19. S. L. Jacques, J. R. Roman, and K. Lee, “Imaging superficial tissues with polarized light,” Lasers Surg. Med. 26(2), 119–129 (2000). [CrossRef] [PubMed]

] for the case of circularly polarized light. In this reference, a Monte Carlo simulation shows that the penetration depth profiles of the collected multiple scattered photons are the same under cross-circular and cross-linear configurations, even if the number of multiple scattered photons collected under cross-circular configuration is smaller than the number collected under cross-linear configuration, which is coherent with the above-mentioned “polarization memory” effect. The image resulting from the subtraction of the middle channel and the multiple scattered channel, approximated by the measurement under cross-linear configuration, contains indeed only polarization-maintained signal, but this signal is underestimated, leading to images with a poorer signal to noise ratio (SNR). Although the reasons of the similarity of the depth distributions of multiple scattered photons, collected under both polarization configurations, are not obvious, the same approximation has been adopted here for light polarized elliptically. A numerical verification (Monte Carlo simulations not shown here) has shown indeed this approximation has no major impact on the resulting images, provided, at least, the anisotropy factor is high, which is the case in biological tissues. The validity of this approximation depends indeed on the optical properties of the medium and deserves a specific study, which is out of the focus of this paper.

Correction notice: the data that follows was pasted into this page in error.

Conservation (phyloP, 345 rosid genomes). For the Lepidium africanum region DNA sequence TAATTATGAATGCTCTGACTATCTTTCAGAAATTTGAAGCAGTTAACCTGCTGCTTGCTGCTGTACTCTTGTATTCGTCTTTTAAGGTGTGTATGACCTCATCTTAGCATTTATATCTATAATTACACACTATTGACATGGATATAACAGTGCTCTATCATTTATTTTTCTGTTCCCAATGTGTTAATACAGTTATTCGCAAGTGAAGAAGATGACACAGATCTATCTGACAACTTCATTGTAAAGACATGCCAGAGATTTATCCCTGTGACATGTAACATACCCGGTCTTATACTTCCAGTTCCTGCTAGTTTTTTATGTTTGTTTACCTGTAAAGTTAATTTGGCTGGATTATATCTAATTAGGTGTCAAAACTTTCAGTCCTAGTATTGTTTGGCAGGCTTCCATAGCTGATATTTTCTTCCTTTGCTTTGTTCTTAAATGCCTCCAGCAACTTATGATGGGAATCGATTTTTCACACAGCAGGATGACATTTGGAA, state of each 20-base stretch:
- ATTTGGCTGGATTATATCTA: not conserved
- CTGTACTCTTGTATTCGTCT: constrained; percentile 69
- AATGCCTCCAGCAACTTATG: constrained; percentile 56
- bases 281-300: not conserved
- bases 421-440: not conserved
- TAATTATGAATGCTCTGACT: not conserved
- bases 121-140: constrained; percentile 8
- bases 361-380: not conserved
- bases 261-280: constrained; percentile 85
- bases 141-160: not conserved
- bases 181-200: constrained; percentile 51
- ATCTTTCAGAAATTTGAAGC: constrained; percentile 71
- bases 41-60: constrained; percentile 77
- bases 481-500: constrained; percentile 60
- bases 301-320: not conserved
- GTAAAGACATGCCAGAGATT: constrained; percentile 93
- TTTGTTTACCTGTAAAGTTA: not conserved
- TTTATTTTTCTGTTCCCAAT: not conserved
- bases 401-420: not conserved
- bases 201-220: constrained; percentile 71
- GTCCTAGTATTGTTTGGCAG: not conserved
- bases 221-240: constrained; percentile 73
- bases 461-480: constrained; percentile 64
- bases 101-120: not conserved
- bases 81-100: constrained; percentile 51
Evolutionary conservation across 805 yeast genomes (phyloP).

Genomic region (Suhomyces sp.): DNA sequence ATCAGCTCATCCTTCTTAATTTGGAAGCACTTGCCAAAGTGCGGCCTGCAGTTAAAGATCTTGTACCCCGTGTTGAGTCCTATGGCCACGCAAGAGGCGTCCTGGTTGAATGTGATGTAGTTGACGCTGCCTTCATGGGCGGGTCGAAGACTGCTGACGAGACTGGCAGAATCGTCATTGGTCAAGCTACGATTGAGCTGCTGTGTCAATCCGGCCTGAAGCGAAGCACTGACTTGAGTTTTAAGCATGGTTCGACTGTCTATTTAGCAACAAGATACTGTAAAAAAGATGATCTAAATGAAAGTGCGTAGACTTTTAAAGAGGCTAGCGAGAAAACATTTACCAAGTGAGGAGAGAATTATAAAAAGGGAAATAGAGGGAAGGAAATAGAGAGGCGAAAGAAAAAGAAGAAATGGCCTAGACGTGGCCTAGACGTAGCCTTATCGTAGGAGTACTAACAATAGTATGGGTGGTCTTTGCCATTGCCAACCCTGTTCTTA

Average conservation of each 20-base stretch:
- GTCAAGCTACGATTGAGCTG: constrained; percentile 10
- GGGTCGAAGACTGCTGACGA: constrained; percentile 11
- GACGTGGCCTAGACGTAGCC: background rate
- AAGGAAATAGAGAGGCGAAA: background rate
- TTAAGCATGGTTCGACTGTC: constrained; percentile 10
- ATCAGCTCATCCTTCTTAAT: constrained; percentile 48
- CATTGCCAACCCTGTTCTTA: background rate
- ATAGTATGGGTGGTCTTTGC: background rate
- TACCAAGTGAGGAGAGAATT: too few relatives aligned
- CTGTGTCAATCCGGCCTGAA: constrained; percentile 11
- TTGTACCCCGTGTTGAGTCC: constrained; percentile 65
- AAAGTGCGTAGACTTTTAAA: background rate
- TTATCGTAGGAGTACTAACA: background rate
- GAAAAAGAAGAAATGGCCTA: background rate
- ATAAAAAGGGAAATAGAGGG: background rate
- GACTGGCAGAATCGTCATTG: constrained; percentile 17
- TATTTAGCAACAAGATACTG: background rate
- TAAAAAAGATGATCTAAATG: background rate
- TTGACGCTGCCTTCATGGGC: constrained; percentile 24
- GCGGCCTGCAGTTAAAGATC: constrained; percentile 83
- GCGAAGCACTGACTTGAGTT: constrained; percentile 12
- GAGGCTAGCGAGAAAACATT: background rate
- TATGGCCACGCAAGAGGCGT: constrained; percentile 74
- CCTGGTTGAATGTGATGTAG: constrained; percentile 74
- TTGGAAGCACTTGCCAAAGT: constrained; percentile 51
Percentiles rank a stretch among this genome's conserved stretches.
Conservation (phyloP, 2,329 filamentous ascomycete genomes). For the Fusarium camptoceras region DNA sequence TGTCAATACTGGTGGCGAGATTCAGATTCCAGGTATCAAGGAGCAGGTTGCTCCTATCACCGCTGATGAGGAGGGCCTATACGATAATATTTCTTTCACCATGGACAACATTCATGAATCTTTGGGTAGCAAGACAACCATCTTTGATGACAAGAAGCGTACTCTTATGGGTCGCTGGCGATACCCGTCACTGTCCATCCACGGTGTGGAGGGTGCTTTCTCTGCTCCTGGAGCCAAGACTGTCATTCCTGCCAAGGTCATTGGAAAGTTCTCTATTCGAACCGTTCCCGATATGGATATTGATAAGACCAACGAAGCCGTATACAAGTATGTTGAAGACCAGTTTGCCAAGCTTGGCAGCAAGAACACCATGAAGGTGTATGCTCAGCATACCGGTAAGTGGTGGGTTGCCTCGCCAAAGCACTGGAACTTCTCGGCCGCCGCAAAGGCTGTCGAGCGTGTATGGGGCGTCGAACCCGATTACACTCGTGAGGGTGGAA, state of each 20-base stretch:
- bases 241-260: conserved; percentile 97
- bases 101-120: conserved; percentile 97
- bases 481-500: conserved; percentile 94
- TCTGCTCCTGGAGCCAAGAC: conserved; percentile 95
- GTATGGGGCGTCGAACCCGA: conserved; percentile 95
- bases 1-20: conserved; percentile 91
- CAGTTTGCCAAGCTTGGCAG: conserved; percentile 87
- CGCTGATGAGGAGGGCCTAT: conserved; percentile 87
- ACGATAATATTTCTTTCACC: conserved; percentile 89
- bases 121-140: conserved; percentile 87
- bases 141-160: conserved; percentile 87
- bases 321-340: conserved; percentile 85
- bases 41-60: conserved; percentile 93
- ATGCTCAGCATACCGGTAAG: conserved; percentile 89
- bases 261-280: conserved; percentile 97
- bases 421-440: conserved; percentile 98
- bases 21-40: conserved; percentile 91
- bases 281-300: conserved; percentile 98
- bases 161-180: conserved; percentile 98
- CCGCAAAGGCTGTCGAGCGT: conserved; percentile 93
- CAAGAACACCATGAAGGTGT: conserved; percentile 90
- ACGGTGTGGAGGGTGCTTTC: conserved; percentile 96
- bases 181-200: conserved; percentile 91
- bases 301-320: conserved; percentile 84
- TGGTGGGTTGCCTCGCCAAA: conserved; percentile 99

The exposure time of the camera was adapted to each measurement in order to preserve a high SNR for each measurement. Yet, to facilitate comparison between different images, the data are expressed per unit exposure time. No other processing has been applied to the images.

2.3. Samples description

Experiments have been conducted on three kinds of samples: the first series on Intralipid liquid phantoms for quantification evaluation, the second on a piece of chicken breast for biological tissue feasibility, and the third one, on an anesthetized rat with exposed cortex, as in vivo test.

2.3.1. Liquid phantom

The liquid phantom was composed of aqueous Intralipid (20%, Sigma-Aldrich, France) dilution at adequate concentrations. A target in the form of a ruler (plastic) had been placed obliquely in a tank according to the sketch in Fig. 1. Placed in that way, each graduation read on the CCD screen corresponded to a different depth. The concentration of Intralipid had been adapted to match biological tissues optical properties but with a scaling in the size of the sample for macroscopic measurement of depth. The optical properties of Intralipid 1% have been determined according to the integral reflectance method [22